The International Association for the Study of Pain recently released a statement on the strength of current research on cannabis and cannabinoid use in pain management. What did they find?
Virtually every state that has legalized medical marijuana and other cannabis products has included chronic pain as one of the problems for which these can be prescribed. However, questions remain regarding the strength of the evidence supporting the use of these products for the management of pain.
To determine the extent and quality of such evidence, the International Association for the Study of Pain (IASP)—the leading international pain organization for health care professionals—established a presidential task force to review the evidence and make recommendations on the use of cannabis and cannabinoids for the management of pain. The IASP Presidential Task Force on Cannabis and Cannabinoid Analgesia reviewed existing preclinical and clinical research, and released a position statement on March 16, 2021, in the journal Pain.
In the slides below, find details on what the task force concluded.
Preclinical Research. The systemic review examined 171 different cannabinoids, cannabis-based medicines, and endocannabinoid system modulators that were tested for “antinociceptive efficacy” in rodent models of injury-related or pathological persistent pain. Several of the substances tested appeared to have antinociceptive efficacy in neuropathic pain models, but efficacy was less clear in inflammatory pain models.
Preclinical Research. Although the task force concluded that this research supports the hypothesis of cannabinoid-induced analgesia, the difficulty in determining the risk of bias in the studies made it hard to draw conclusions regarding the validity of the results. The task force also noted that as very few of the preparations tested have also been tested in humans, it could not determine whether the results in rodents apply to humans.
Clinical Research. The task force found a number of systematic reviews that it considered to be of either critically low or low quality. A new systematic review and meta-analysis was conducted and used the highest established quality standards.1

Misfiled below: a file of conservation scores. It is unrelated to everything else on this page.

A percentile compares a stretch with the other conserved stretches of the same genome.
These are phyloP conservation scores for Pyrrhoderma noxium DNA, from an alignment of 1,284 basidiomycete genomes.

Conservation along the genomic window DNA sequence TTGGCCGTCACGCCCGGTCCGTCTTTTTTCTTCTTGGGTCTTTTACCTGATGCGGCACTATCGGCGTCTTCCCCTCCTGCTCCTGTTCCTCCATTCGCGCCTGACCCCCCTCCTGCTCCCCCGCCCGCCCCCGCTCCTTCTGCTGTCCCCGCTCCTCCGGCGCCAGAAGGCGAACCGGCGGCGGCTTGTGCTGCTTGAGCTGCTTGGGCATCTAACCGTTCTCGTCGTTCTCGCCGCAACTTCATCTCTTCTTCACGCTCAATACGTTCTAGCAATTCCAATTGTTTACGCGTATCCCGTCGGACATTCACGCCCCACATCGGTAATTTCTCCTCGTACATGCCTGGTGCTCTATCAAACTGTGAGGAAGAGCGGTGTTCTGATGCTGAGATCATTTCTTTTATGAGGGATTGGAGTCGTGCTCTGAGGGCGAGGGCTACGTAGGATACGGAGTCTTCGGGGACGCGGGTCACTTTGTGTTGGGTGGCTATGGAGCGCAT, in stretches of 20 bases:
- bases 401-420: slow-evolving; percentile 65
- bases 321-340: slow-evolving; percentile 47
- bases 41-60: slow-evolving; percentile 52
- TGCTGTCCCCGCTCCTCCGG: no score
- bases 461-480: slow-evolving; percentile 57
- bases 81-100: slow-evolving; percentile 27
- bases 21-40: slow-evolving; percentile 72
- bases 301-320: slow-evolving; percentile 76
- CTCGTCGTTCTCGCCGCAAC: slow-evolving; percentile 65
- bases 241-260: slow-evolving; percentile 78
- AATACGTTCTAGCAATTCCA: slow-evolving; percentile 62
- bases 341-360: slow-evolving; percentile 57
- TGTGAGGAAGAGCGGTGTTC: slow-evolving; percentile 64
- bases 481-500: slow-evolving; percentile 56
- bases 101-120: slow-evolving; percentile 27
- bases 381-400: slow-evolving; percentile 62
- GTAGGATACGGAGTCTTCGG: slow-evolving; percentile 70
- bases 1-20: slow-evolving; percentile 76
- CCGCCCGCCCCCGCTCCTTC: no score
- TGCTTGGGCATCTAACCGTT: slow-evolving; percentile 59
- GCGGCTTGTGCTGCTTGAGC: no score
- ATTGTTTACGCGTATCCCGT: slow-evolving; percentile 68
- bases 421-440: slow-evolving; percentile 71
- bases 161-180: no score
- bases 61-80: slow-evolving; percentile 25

Clinical Research. The review included 36 randomized controlled trials of the highest established quality standards, which involved 7217 participants. The trials mostly involved nabiximols (a cannabis-based medication), synthetic delta-9-THC (a cannabinoid), or cannabis. All trials were judged to be of unclear or high risk of bias and the resulting evidence was low or very low-quality for cannabis, cannabinoids, and cannabis-based medications for all types of pain studied.
Clinical Research. Based on this review, the task force could not identify any moderate or high-quality evidence to support the use of cannabis products. The review also noted the lack of studies on the use of these products for children and older adults.
Concerns about the Use of Cannabis, Cannabinoids. The task force noted that the research included in the position statement indicated more adverse events among subjects using cannabis or cannabis-based medications than among non-users. Although most of the adverse events were non-life threatening (eg, dizziness, fatigue), the task force found little research on long-term risks associated with the use of these products among patients with chronic pain.
Concerns about the Use of Cannabis, Cannabinoids. The task force also expressed numerous other concerns regarding the use of cannabis, cannabinoid products. There are societal issues regarding their use including:
• The potential for exacerbating underlying mental disorders
• Their uncertain effects on the fetus in pregnant women using them
• A possible increase in motor vehicle accidents involving users
• Unknown risks of extended use in adolescents and young adults
Concerns about the Use of Cannabis, Cannabinoids. The task force also noted the following concerns regarding the use of cannabis and cannabinoids for the management of pain:
• There are limited regulatory safeguards over the manufacturing of these products and little research on proper dosing or on determining which products might be beneficial for which types of pain.
• Legalization of these products for the treatment of pain will inhibit research as there is little incentive for manufacturers to fund inquiry if the products are already on the market and quality research was not required.
Conclusion. In the position statement, the task force concluded that due to the lack of high-quality research supporting the use of cannabis/cannabinoids for the management of pain, it could not recommend their current use for this purpose. The IASP task force did not rule out their potential benefit, but stated that this must be determined by further preclinical research that provides a clear understanding of how these products exert their effects and, of greatest importance, high quality clinical research.
1. Fisher E, Moore RA, Fogarty AE, et al. Cannabinoids, cannabis, and cannabis-based medicine for pain management: A systematic review of randomised controlled trials. Pain. 2020. Online ahead of print.